Jeremy Corbyn has “no one to blame but himself” after he was blocked from standing for Labour at the next election, Wes Streeting has said.
The shadow health secretary, an outspoken critic of Corbyn, said the former Labour leader would have been an “albatross” around their neck.
On Tuesday the party’s ruling NEC voted 22-12 in favour of a motion in the name of Keir Starmer which said Labour’s chances of winning the next election would be “significantly diminished” if he is allowed to run again in Islington North.
Corbyn has sat as an independent after losing the Labour whip in 2020 for claiming anti-semitism in the party had been “overstated” by his political opponents.
The latest news has incensed MPs on the party’s left who say it is a “really bad mistake” and will cost the party votes.
Corbyn himself said he has “no intention of stopping” and added: “I will not be intimidated into silence.”
But Streeting told Times Radio the former Labour leader should take responsibility for his actions.
“There’s no point complaining to Keir Starmer or complaining at Labour’s National Executive Committee for this sorry state of affairs,” he said.
“The only person with agency and who could have prevented Jeremy Corbyn from being barred from being a Labour candidate at the next election is Jeremy Corbyn.
“If he had accepted the Equality and Human Rights Commission’s damning verdict into anti-Semitism in the Labour Party that put the Labour Party next to the British National Party, the BNP, as only the second political party in history to be found to be breaking the law when it came to tackling racism within its ranks, if he’d taking responsibility for that, if he’d taking responsibility for his leadership, which led us to the worst defeat since 1935, if he’d shown any kind of remorse, contrition, reflection, if he wasn’t considered to be an albatross around the neck for the Labour Party at the next general election, things might have been different.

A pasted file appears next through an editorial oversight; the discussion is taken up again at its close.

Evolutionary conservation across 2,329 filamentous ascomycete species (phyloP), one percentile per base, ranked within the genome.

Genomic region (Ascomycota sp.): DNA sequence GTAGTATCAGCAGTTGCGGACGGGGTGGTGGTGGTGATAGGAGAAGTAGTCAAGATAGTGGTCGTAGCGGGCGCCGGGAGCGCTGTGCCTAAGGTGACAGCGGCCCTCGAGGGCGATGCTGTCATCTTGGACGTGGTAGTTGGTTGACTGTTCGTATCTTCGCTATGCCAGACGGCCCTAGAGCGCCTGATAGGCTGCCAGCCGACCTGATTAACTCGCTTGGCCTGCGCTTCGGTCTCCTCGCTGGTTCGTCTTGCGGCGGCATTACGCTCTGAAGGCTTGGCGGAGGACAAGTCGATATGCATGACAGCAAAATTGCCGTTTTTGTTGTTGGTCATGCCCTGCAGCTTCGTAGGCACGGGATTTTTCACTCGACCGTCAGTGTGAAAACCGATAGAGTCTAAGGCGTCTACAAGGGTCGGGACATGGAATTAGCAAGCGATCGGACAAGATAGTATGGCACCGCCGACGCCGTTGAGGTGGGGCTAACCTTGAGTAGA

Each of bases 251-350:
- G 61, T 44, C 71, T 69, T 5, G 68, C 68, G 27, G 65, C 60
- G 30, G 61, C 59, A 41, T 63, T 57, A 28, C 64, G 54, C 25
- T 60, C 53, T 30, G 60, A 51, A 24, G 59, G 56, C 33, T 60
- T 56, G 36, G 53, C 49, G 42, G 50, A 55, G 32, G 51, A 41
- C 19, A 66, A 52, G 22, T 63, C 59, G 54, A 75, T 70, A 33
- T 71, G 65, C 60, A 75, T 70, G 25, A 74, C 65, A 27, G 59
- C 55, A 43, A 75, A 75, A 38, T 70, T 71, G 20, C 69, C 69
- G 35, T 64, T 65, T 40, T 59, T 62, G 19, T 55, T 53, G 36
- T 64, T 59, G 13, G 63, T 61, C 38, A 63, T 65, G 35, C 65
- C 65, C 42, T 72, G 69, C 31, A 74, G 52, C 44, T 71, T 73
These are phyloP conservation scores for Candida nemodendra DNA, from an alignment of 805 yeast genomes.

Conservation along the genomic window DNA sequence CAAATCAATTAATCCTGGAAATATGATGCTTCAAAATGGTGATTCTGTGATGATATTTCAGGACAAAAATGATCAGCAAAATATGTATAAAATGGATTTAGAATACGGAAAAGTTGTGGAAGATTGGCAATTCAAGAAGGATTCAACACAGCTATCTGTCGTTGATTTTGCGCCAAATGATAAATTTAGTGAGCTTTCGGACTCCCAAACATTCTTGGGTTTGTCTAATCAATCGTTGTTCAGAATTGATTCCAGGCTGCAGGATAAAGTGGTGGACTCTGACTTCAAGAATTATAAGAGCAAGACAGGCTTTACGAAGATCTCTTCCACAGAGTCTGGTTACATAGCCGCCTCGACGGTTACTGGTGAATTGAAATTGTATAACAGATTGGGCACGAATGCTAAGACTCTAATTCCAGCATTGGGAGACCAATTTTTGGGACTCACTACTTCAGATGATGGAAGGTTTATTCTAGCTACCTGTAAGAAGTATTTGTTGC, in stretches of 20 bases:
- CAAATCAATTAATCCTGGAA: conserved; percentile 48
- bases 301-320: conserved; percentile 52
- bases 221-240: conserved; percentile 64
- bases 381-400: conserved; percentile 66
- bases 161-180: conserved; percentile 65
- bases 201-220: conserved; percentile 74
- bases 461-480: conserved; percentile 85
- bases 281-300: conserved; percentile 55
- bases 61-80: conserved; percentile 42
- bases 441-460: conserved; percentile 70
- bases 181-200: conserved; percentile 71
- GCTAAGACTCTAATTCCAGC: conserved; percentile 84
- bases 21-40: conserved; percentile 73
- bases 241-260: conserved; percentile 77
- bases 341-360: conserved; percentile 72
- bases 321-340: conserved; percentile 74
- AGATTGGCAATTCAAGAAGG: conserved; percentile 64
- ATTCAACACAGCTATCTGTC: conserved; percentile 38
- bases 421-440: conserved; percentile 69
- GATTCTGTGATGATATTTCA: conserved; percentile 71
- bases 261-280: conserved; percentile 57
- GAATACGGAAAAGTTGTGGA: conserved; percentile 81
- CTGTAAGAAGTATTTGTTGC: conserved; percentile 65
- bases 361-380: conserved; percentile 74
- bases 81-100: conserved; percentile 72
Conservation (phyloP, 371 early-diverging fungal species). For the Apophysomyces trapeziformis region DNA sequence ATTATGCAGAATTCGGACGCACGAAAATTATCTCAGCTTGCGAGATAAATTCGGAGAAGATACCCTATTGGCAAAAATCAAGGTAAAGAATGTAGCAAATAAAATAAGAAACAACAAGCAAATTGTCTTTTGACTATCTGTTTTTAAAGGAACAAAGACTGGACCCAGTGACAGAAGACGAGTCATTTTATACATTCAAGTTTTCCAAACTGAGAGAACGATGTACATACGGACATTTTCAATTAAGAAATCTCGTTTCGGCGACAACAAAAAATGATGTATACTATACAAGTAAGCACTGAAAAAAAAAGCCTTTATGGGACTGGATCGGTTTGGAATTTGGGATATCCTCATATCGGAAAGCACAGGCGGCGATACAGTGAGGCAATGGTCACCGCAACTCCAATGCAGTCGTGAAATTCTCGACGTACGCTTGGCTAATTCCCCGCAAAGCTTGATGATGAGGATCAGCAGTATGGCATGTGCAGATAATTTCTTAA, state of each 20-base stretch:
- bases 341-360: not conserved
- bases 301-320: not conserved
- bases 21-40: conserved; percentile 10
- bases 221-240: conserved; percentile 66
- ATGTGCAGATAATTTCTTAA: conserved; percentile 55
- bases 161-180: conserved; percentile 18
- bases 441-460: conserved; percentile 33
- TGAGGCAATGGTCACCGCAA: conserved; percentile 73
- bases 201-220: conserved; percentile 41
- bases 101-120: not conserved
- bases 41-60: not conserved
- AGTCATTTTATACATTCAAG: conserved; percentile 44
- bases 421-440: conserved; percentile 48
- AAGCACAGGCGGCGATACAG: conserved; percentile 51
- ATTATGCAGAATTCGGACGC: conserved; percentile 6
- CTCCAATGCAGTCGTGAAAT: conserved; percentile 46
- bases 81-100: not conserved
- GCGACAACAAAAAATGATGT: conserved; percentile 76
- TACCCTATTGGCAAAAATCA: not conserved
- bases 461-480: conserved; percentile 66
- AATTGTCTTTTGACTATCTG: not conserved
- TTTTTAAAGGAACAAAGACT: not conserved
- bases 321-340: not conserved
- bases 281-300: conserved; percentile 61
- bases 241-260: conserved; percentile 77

“But Jeremy Corbyn has no one to blame but himself. If his allies and friends are disappointed, they should share their disappointment with Jeremy Corbyn. And for once in his life, Jeremy Corbyn might take some responsibility, but I won’t hold my breath.
“He won’t be a Labour candidate in the next general election and he won’t be missed.”
Corbyn has so far stopped short of saying he will stand as an independent, but has insisted he has no intention of stopping.
If he did run as an independent in the seat he has represented since 1983, Corbyn could create a challenge for Starmer at the next general election.
He remains a Labour party member and is closely aligned with the MPs in the party’s Socialist Campaign Group.
John McDonnell, who served as his shadow chancellor, said it was a “really bad mistake”.
He told Times Radio: “This is so divisive, and it’ll demoralise quite a few people. And actually, I think it might, in many ways, cost us votes in a number of constituencies.”
Nadia Whittome, who served on Starmer’s front bench, described the motion as “divisive, an attack on party democracy and a distraction”.
The Islington North Labour Party said the move “undermines our goal of defeating the Conservatives and working with our communities for social justice”.